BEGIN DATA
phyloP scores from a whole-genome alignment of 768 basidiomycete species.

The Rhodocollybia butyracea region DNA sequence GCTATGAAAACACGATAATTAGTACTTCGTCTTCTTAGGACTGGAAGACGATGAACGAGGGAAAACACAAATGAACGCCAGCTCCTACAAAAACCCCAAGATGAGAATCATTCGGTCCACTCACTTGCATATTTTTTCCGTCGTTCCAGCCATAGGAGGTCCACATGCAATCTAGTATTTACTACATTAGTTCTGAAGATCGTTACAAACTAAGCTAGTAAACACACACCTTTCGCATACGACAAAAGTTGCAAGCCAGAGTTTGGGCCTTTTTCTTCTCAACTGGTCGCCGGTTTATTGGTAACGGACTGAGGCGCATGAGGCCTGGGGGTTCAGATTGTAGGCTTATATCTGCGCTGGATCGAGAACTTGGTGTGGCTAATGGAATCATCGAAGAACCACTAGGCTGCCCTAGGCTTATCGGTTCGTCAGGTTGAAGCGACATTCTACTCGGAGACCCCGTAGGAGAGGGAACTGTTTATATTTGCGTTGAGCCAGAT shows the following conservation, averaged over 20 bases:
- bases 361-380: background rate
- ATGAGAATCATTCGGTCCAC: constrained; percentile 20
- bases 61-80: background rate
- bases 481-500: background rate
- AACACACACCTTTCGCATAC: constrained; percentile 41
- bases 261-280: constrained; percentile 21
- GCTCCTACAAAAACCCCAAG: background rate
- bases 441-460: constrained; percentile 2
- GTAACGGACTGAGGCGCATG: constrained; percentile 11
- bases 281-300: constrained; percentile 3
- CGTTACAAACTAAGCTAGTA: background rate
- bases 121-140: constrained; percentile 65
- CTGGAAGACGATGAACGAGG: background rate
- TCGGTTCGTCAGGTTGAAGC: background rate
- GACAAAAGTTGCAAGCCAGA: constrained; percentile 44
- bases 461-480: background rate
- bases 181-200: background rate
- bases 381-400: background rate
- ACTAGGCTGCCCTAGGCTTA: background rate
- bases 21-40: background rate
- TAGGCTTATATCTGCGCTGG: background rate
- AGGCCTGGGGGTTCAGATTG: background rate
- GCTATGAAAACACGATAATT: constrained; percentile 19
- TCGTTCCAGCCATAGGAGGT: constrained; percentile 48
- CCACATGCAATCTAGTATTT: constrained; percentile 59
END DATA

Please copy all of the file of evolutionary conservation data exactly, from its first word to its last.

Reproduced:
phyloP scores from a whole-genome alignment of 768 basidiomycete species.

The Rhodocollybia butyracea region DNA sequence GCTATGAAAACACGATAATTAGTACTTCGTCTTCTTAGGACTGGAAGACGATGAACGAGGGAAAACACAAATGAACGCCAGCTCCTACAAAAACCCCAAGATGAGAATCATTCGGTCCACTCACTTGCATATTTTTTCCGTCGTTCCAGCCATAGGAGGTCCACATGCAATCTAGTATTTACTACATTAGTTCTGAAGATCGTTACAAACTAAGCTAGTAAACACACACCTTTCGCATACGACAAAAGTTGCAAGCCAGAGTTTGGGCCTTTTTCTTCTCAACTGGTCGCCGGTTTATTGGTAACGGACTGAGGCGCATGAGGCCTGGGGGTTCAGATTGTAGGCTTATATCTGCGCTGGATCGAGAACTTGGTGTGGCTAATGGAATCATCGAAGAACCACTAGGCTGCCCTAGGCTTATCGGTTCGTCAGGTTGAAGCGACATTCTACTCGGAGACCCCGTAGGAGAGGGAACTGTTTATATTTGCGTTGAGCCAGAT shows the following conservation, averaged over 20 bases:
- bases 361-380: background rate
- ATGAGAATCATTCGGTCCAC: constrained; percentile 20
- bases 61-80: background rate
- bases 481-500: background rate
- AACACACACCTTTCGCATAC: constrained; percentile 41
- bases 261-280: constrained; percentile 21
- GCTCCTACAAAAACCCCAAG: background rate
- bases 441-460: constrained; percentile 2
- GTAACGGACTGAGGCGCATG: constrained; percentile 11
- bases 281-300: constrained; percentile 3
- CGTTACAAACTAAGCTAGTA: background rate
- bases 121-140: constrained; percentile 65
- CTGGAAGACGATGAACGAGG: background rate
- TCGGTTCGTCAGGTTGAAGC: background rate
- GACAAAAGTTGCAAGCCAGA: constrained; percentile 44
- bases 461-480: background rate
- bases 181-200: background rate
- bases 381-400: background rate
- ACTAGGCTGCCCTAGGCTTA: background rate
- bases 21-40: background rate
- TAGGCTTATATCTGCGCTGG: background rate
- AGGCCTGGGGGTTCAGATTG: background rate
- GCTATGAAAACACGATAATT: constrained; percentile 19
- TCGTTCCAGCCATAGGAGGT: constrained; percentile 48
- CCACATGCAATCTAGTATTT: constrained; percentile 59